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An Anton Ali Pop-Ed: Where Has TV Gone?


I was sitting on the couch recently running through the channel lineup, and it really got me thinking about the lack of original programming on TV these days. Growing up, I didn't really have an issue with finding something good to watch. Maybe it's the amount of "space" they have to fill with the hundreds of digital channels that are out there now, but if we look at just the major networks, it really seems like everyone is starting to get lazy. Don't get me wrong, there are some still some good shows out there, but what was once the many has now become only a select few.

The term "reality TV" is clearly a term that we hopefully all use loosely. Kim Kardashian's sex tape is one thing, but Keeping Up with the Kardashians' most recent E! Network deal for a three-year show extension is worth a reported $40 million. Rumors of the show's authenticity has been swirling for years, but you probably don't need to spend too much time trying to crack the secret. Duck Dynasty is another recent TV wonder these days, but it has also been said that producers have scripted much of the show. I know. You're not supposed to take these shows seriously. At the end of the day, it's entertainment, right? But it seems unfair that shows like Breaking Bad have to play on the same TV.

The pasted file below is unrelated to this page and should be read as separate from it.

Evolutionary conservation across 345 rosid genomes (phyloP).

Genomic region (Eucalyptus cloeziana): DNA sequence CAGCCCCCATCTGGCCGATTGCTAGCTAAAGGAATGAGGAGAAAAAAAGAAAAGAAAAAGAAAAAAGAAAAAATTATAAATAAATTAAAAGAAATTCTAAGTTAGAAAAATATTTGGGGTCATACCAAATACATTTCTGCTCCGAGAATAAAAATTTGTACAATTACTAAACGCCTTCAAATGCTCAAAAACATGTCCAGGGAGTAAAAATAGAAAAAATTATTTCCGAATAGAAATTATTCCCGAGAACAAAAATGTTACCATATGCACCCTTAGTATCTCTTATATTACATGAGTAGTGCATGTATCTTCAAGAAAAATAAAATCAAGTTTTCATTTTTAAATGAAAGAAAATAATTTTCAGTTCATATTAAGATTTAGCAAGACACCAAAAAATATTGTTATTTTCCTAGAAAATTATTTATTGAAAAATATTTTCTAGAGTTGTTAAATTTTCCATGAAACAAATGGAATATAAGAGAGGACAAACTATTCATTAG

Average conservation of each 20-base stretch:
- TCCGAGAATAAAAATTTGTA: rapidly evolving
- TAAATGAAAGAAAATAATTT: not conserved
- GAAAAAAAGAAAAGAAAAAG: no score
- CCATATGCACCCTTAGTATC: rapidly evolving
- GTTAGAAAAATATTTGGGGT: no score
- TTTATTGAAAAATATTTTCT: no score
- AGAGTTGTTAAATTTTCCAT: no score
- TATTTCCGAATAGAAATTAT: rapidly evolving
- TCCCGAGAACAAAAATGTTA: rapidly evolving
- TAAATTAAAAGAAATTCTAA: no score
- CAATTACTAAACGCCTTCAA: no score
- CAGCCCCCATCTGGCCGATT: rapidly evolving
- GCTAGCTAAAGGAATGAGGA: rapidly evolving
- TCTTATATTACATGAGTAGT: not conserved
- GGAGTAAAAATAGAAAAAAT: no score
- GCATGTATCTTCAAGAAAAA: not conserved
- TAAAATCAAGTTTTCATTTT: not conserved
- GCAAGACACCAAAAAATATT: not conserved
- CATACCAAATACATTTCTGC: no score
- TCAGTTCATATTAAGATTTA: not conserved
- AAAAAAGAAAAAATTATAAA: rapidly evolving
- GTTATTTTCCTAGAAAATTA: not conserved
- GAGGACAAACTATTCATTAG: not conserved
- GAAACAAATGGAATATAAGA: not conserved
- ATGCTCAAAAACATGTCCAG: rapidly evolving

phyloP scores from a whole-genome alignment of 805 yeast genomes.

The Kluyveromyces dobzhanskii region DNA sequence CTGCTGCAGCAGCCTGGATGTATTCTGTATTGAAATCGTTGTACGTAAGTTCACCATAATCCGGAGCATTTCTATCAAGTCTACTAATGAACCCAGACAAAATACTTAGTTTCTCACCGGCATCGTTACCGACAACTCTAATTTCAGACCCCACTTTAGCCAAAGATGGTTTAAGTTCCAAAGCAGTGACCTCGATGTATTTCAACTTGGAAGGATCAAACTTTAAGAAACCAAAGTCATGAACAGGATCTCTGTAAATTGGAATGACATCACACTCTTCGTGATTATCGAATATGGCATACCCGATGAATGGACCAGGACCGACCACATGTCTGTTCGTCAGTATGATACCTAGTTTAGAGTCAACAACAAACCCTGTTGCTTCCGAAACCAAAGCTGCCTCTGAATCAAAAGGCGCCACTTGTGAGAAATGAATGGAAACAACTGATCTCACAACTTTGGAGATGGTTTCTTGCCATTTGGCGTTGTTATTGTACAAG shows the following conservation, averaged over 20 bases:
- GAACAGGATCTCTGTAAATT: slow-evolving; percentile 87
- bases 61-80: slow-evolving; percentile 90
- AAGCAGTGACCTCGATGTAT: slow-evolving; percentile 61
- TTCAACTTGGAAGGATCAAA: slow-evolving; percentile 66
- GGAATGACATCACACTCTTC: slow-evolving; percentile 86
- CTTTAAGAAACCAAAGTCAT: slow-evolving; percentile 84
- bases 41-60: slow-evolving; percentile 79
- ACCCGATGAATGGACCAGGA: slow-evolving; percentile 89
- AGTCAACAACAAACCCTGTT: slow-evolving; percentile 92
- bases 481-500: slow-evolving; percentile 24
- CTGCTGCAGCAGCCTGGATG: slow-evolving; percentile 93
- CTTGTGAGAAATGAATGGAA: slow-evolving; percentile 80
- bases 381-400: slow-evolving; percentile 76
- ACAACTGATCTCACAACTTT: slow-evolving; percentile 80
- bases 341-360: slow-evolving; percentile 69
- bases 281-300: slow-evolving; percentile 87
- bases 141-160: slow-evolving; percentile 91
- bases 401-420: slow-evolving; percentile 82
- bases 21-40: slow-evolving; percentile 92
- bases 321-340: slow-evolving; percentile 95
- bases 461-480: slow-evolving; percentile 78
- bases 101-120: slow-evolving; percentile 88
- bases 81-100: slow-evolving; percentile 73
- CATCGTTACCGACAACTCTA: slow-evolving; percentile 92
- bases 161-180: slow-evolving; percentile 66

There's a little bit of an upside though. The lack of quality scripted television on the major networks has paved the way for growth in the development of cable television. FX and AMC probably have some of the best shows that are (or were) on television. Louie, Justified, It's Always Sunny in Philadelphia and American Horror Story are some examples of critically acclaimed shows that all reside on FX. The success of this channel has led to segmented programming on multiple channels — it's nice to see that. AMC had Breaking Bad, of course, and also has another fan favorite, The Walking Dead. Mad Men is an acquired taste, but it's another award-friendly show. This isn't Two and a Half Men award-friendly we're talking about either. Strong acting from most of the cast, high-quality writing and production value makes all of these above shows worth watching.

Reality TV will likely continue to be a mainstay in today's world of programming. The cost to produce original scripted television isn't cheap, and the flooded marketplace of channels doesn't help in attracting (and retaining) prized viewers. The more rudimentary approach to producing reality television keeps the risk relatively low. Not all reality TV is bad, but we have to draw the line somewhere. You know what spurred this article? Alaskan Women Looking for Love.



Oh boy, we're in trouble.

Contact Anton Ali on Twitter at @AntonRAli.
An Anton Ali Pop-Ed: Where Has TV Gone? Reviewed by Anton Ali on 11/06/2013 Rating: 5

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